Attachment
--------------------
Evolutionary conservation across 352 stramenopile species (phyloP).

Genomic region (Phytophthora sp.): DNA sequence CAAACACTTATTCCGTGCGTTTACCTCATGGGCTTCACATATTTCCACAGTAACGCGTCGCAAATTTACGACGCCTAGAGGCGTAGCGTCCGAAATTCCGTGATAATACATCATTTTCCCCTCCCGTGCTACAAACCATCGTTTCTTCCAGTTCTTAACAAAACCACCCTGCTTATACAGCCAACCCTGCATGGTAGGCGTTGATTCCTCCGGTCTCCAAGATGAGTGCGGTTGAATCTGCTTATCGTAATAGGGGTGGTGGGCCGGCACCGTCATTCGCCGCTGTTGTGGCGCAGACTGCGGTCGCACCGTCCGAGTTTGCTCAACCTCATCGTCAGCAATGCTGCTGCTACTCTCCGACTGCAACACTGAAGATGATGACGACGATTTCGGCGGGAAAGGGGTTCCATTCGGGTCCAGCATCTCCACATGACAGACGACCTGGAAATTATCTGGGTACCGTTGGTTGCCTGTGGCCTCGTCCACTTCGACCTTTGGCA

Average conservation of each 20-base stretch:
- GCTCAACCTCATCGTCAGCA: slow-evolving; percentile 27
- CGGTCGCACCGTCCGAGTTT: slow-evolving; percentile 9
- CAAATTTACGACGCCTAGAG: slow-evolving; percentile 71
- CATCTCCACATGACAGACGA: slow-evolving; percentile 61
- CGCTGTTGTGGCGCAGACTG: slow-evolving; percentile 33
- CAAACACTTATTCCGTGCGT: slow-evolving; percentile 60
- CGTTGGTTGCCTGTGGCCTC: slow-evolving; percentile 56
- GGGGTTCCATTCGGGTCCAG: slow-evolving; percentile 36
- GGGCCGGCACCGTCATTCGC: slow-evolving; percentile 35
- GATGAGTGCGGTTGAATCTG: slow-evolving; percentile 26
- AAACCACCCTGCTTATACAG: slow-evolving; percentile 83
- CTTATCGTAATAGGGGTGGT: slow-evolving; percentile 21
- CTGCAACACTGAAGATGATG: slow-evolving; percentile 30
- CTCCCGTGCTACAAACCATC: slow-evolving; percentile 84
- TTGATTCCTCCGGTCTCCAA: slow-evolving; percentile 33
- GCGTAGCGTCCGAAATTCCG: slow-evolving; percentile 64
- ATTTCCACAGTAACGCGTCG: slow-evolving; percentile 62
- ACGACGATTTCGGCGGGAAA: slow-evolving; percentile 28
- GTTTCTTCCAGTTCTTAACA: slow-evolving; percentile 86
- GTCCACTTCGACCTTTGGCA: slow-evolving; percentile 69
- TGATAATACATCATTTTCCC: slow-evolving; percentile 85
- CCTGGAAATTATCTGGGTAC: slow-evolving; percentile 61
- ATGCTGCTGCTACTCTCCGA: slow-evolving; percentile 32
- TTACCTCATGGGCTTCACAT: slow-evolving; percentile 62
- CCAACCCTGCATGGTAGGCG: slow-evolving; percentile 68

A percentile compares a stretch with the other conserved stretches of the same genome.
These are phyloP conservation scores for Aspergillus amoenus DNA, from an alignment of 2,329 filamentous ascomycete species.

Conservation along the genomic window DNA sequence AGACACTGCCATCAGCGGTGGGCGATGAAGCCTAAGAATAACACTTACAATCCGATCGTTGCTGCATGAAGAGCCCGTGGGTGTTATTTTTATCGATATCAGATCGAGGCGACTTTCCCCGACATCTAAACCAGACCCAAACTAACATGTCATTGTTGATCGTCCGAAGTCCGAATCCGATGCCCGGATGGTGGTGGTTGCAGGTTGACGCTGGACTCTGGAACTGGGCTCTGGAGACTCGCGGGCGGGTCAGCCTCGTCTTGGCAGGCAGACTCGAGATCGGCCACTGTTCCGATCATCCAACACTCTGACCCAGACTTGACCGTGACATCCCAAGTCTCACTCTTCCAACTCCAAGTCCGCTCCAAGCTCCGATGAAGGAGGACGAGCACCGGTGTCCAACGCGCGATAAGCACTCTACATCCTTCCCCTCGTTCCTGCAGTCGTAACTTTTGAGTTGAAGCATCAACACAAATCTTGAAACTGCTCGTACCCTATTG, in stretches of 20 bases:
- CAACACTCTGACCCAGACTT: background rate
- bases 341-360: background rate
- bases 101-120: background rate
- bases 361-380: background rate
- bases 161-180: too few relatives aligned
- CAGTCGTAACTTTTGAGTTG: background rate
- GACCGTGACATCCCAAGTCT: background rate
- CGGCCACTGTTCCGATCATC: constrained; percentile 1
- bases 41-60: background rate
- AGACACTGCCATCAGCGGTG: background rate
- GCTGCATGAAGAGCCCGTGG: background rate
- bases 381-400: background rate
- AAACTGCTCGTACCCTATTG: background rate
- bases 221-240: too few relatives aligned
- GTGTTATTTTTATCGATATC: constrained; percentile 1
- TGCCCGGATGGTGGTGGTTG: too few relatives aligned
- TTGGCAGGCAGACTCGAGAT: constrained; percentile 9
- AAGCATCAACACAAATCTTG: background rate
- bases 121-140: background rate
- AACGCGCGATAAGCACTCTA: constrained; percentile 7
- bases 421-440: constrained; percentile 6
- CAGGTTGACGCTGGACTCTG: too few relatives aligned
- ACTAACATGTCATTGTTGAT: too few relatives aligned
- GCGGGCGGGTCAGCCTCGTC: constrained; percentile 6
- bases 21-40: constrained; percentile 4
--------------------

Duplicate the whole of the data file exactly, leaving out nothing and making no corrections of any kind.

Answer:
Evolutionary conservation across 352 stramenopile species (phyloP).

Genomic region (Phytophthora sp.): DNA sequence CAAACACTTATTCCGTGCGTTTACCTCATGGGCTTCACATATTTCCACAGTAACGCGTCGCAAATTTACGACGCCTAGAGGCGTAGCGTCCGAAATTCCGTGATAATACATCATTTTCCCCTCCCGTGCTACAAACCATCGTTTCTTCCAGTTCTTAACAAAACCACCCTGCTTATACAGCCAACCCTGCATGGTAGGCGTTGATTCCTCCGGTCTCCAAGATGAGTGCGGTTGAATCTGCTTATCGTAATAGGGGTGGTGGGCCGGCACCGTCATTCGCCGCTGTTGTGGCGCAGACTGCGGTCGCACCGTCCGAGTTTGCTCAACCTCATCGTCAGCAATGCTGCTGCTACTCTCCGACTGCAACACTGAAGATGATGACGACGATTTCGGCGGGAAAGGGGTTCCATTCGGGTCCAGCATCTCCACATGACAGACGACCTGGAAATTATCTGGGTACCGTTGGTTGCCTGTGGCCTCGTCCACTTCGACCTTTGGCA

Average conservation of each 20-base stretch:
- GCTCAACCTCATCGTCAGCA: slow-evolving; percentile 27
- CGGTCGCACCGTCCGAGTTT: slow-evolving; percentile 9
- CAAATTTACGACGCCTAGAG: slow-evolving; percentile 71
- CATCTCCACATGACAGACGA: slow-evolving; percentile 61
- CGCTGTTGTGGCGCAGACTG: slow-evolving; percentile 33
- CAAACACTTATTCCGTGCGT: slow-evolving; percentile 60
- CGTTGGTTGCCTGTGGCCTC: slow-evolving; percentile 56
- GGGGTTCCATTCGGGTCCAG: slow-evolving; percentile 36
- GGGCCGGCACCGTCATTCGC: slow-evolving; percentile 35
- GATGAGTGCGGTTGAATCTG: slow-evolving; percentile 26
- AAACCACCCTGCTTATACAG: slow-evolving; percentile 83
- CTTATCGTAATAGGGGTGGT: slow-evolving; percentile 21
- CTGCAACACTGAAGATGATG: slow-evolving; percentile 30
- CTCCCGTGCTACAAACCATC: slow-evolving; percentile 84
- TTGATTCCTCCGGTCTCCAA: slow-evolving; percentile 33
- GCGTAGCGTCCGAAATTCCG: slow-evolving; percentile 64
- ATTTCCACAGTAACGCGTCG: slow-evolving; percentile 62
- ACGACGATTTCGGCGGGAAA: slow-evolving; percentile 28
- GTTTCTTCCAGTTCTTAACA: slow-evolving; percentile 86
- GTCCACTTCGACCTTTGGCA: slow-evolving; percentile 69
- TGATAATACATCATTTTCCC: slow-evolving; percentile 85
- CCTGGAAATTATCTGGGTAC: slow-evolving; percentile 61
- ATGCTGCTGCTACTCTCCGA: slow-evolving; percentile 32
- TTACCTCATGGGCTTCACAT: slow-evolving; percentile 62
- CCAACCCTGCATGGTAGGCG: slow-evolving; percentile 68

A percentile compares a stretch with the other conserved stretches of the same genome.
These are phyloP conservation scores for Aspergillus amoenus DNA, from an alignment of 2,329 filamentous ascomycete species.

Conservation along the genomic window DNA sequence AGACACTGCCATCAGCGGTGGGCGATGAAGCCTAAGAATAACACTTACAATCCGATCGTTGCTGCATGAAGAGCCCGTGGGTGTTATTTTTATCGATATCAGATCGAGGCGACTTTCCCCGACATCTAAACCAGACCCAAACTAACATGTCATTGTTGATCGTCCGAAGTCCGAATCCGATGCCCGGATGGTGGTGGTTGCAGGTTGACGCTGGACTCTGGAACTGGGCTCTGGAGACTCGCGGGCGGGTCAGCCTCGTCTTGGCAGGCAGACTCGAGATCGGCCACTGTTCCGATCATCCAACACTCTGACCCAGACTTGACCGTGACATCCCAAGTCTCACTCTTCCAACTCCAAGTCCGCTCCAAGCTCCGATGAAGGAGGACGAGCACCGGTGTCCAACGCGCGATAAGCACTCTACATCCTTCCCCTCGTTCCTGCAGTCGTAACTTTTGAGTTGAAGCATCAACACAAATCTTGAAACTGCTCGTACCCTATTG, in stretches of 20 bases:
- CAACACTCTGACCCAGACTT: background rate
- bases 341-360: background rate
- bases 101-120: background rate
- bases 361-380: background rate
- bases 161-180: too few relatives aligned
- CAGTCGTAACTTTTGAGTTG: background rate
- GACCGTGACATCCCAAGTCT: background rate
- CGGCCACTGTTCCGATCATC: constrained; percentile 1
- bases 41-60: background rate
- AGACACTGCCATCAGCGGTG: background rate
- GCTGCATGAAGAGCCCGTGG: background rate
- bases 381-400: background rate
- AAACTGCTCGTACCCTATTG: background rate
- bases 221-240: too few relatives aligned
- GTGTTATTTTTATCGATATC: constrained; percentile 1
- TGCCCGGATGGTGGTGGTTG: too few relatives aligned
- TTGGCAGGCAGACTCGAGAT: constrained; percentile 9
- AAGCATCAACACAAATCTTG: background rate
- bases 121-140: background rate
- AACGCGCGATAAGCACTCTA: constrained; percentile 7
- bases 421-440: constrained; percentile 6
- CAGGTTGACGCTGGACTCTG: too few relatives aligned
- ACTAACATGTCATTGTTGAT: too few relatives aligned
- GCGGGCGGGTCAGCCTCGTC: constrained; percentile 6
- bases 21-40: constrained; percentile 4